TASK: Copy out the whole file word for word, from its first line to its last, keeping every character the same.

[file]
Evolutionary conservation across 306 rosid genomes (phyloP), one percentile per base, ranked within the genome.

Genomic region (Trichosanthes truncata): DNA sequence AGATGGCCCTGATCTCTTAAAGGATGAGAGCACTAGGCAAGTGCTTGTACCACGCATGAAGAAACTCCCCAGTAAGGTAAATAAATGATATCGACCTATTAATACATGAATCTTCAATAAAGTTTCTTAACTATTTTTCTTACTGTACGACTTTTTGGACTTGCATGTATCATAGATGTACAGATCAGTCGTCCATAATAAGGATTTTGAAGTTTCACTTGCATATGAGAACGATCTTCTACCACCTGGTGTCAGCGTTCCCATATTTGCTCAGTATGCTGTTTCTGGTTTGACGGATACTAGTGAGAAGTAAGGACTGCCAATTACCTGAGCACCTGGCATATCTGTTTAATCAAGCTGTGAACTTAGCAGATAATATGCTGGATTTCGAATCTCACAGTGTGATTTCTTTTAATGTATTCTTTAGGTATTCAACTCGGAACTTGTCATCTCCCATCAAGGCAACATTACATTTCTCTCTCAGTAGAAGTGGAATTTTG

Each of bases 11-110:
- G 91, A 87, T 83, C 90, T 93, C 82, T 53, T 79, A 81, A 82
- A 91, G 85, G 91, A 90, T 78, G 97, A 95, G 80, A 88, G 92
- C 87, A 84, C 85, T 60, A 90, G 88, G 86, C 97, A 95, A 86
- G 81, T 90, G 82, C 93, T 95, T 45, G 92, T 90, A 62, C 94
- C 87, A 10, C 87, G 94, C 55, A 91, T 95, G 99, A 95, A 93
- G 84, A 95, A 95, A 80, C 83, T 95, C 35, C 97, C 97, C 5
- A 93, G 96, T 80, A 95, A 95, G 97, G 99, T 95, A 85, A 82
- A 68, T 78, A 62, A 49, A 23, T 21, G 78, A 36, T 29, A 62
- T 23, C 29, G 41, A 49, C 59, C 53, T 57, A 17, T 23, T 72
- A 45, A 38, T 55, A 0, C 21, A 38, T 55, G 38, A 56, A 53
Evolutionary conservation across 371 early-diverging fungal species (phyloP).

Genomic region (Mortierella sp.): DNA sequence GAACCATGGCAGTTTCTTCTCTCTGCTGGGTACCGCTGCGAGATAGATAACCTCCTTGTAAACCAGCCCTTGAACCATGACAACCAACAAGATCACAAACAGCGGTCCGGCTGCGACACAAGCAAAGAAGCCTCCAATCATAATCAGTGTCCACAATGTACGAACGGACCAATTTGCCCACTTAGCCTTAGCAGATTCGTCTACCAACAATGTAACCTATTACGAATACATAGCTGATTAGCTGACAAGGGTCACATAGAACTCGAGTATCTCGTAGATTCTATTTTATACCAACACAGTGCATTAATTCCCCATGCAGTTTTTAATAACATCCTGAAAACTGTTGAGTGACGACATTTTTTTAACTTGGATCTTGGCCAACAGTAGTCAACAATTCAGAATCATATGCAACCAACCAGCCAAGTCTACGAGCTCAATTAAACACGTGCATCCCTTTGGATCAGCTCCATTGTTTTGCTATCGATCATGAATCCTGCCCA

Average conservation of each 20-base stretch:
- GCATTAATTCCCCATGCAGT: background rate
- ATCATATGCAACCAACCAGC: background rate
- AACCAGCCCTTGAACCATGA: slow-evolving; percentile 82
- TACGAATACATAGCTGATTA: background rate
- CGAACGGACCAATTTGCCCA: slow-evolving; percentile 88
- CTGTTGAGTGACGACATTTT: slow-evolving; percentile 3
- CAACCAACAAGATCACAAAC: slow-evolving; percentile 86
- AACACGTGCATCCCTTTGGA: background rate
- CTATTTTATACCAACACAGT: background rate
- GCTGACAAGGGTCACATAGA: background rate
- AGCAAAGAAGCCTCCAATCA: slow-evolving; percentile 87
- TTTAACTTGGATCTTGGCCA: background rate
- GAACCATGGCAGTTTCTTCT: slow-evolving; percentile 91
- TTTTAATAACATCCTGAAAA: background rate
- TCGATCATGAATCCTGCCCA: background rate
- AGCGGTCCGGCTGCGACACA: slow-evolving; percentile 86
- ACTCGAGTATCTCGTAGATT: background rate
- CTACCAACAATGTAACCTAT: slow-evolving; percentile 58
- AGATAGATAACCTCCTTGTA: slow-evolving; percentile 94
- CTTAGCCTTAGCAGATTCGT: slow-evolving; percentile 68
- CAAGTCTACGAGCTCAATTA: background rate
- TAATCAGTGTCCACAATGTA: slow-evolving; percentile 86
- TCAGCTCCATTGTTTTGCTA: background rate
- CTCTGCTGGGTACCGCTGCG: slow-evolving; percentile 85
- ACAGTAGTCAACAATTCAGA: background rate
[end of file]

Evolutionary conservation across 306 rosid genomes (phyloP), one percentile per base, ranked within the genome.

Genomic region (Trichosanthes truncata): DNA sequence AGATGGCCCTGATCTCTTAAAGGATGAGAGCACTAGGCAAGTGCTTGTACCACGCATGAAGAAACTCCCCAGTAAGGTAAATAAATGATATCGACCTATTAATACATGAATCTTCAATAAAGTTTCTTAACTATTTTTCTTACTGTACGACTTTTTGGACTTGCATGTATCATAGATGTACAGATCAGTCGTCCATAATAAGGATTTTGAAGTTTCACTTGCATATGAGAACGATCTTCTACCACCTGGTGTCAGCGTTCCCATATTTGCTCAGTATGCTGTTTCTGGTTTGACGGATACTAGTGAGAAGTAAGGACTGCCAATTACCTGAGCACCTGGCATATCTGTTTAATCAAGCTGTGAACTTAGCAGATAATATGCTGGATTTCGAATCTCACAGTGTGATTTCTTTTAATGTATTCTTTAGGTATTCAACTCGGAACTTGTCATCTCCCATCAAGGCAACATTACATTTCTCTCTCAGTAGAAGTGGAATTTTG

Each of bases 11-110:
- G 91, A 87, T 83, C 90, T 93, C 82, T 53, T 79, A 81, A 82
- A 91, G 85, G 91, A 90, T 78, G 97, A 95, G 80, A 88, G 92
- C 87, A 84, C 85, T 60, A 90, G 88, G 86, C 97, A 95, A 86
- G 81, T 90, G 82, C 93, T 95, T 45, G 92, T 90, A 62, C 94
- C 87, A 10, C 87, G 94, C 55, A 91, T 95, G 99, A 95, A 93
- G 84, A 95, A 95, A 80, C 83, T 95, C 35, C 97, C 97, C 5
- A 93, G 96, T 80, A 95, A 95, G 97, G 99, T 95, A 85, A 82
- A 68, T 78, A 62, A 49, A 23, T 21, G 78, A 36, T 29, A 62
- T 23, C 29, G 41, A 49, C 59, C 53, T 57, A 17, T 23, T 72
- A 45, A 38, T 55, A 0, C 21, A 38, T 55, G 38, A 56, A 53
Evolutionary conservation across 371 early-diverging fungal species (phyloP).

Genomic region (Mortierella sp.): DNA sequence GAACCATGGCAGTTTCTTCTCTCTGCTGGGTACCGCTGCGAGATAGATAACCTCCTTGTAAACCAGCCCTTGAACCATGACAACCAACAAGATCACAAACAGCGGTCCGGCTGCGACACAAGCAAAGAAGCCTCCAATCATAATCAGTGTCCACAATGTACGAACGGACCAATTTGCCCACTTAGCCTTAGCAGATTCGTCTACCAACAATGTAACCTATTACGAATACATAGCTGATTAGCTGACAAGGGTCACATAGAACTCGAGTATCTCGTAGATTCTATTTTATACCAACACAGTGCATTAATTCCCCATGCAGTTTTTAATAACATCCTGAAAACTGTTGAGTGACGACATTTTTTTAACTTGGATCTTGGCCAACAGTAGTCAACAATTCAGAATCATATGCAACCAACCAGCCAAGTCTACGAGCTCAATTAAACACGTGCATCCCTTTGGATCAGCTCCATTGTTTTGCTATCGATCATGAATCCTGCCCA

Average conservation of each 20-base stretch:
- GCATTAATTCCCCATGCAGT: background rate
- ATCATATGCAACCAACCAGC: background rate
- AACCAGCCCTTGAACCATGA: slow-evolving; percentile 82
- TACGAATACATAGCTGATTA: background rate
- CGAACGGACCAATTTGCCCA: slow-evolving; percentile 88
- CTGTTGAGTGACGACATTTT: slow-evolving; percentile 3
- CAACCAACAAGATCACAAAC: slow-evolving; percentile 86
- AACACGTGCATCCCTTTGGA: background rate
- CTATTTTATACCAACACAGT: background rate
- GCTGACAAGGGTCACATAGA: background rate
- AGCAAAGAAGCCTCCAATCA: slow-evolving; percentile 87
- TTTAACTTGGATCTTGGCCA: background rate
- GAACCATGGCAGTTTCTTCT: slow-evolving; percentile 91
- TTTTAATAACATCCTGAAAA: background rate
- TCGATCATGAATCCTGCCCA: background rate
- AGCGGTCCGGCTGCGACACA: slow-evolving; percentile 86
- ACTCGAGTATCTCGTAGATT: background rate
- CTACCAACAATGTAACCTAT: slow-evolving; percentile 58
- AGATAGATAACCTCCTTGTA: slow-evolving; percentile 94
- CTTAGCCTTAGCAGATTCGT: slow-evolving; percentile 68
- CAAGTCTACGAGCTCAATTA: background rate
- TAATCAGTGTCCACAATGTA: slow-evolving; percentile 86
- TCAGCTCCATTGTTTTGCTA: background rate
- CTCTGCTGGGTACCGCTGCG: slow-evolving; percentile 85
- ACAGTAGTCAACAATTCAGA: background rate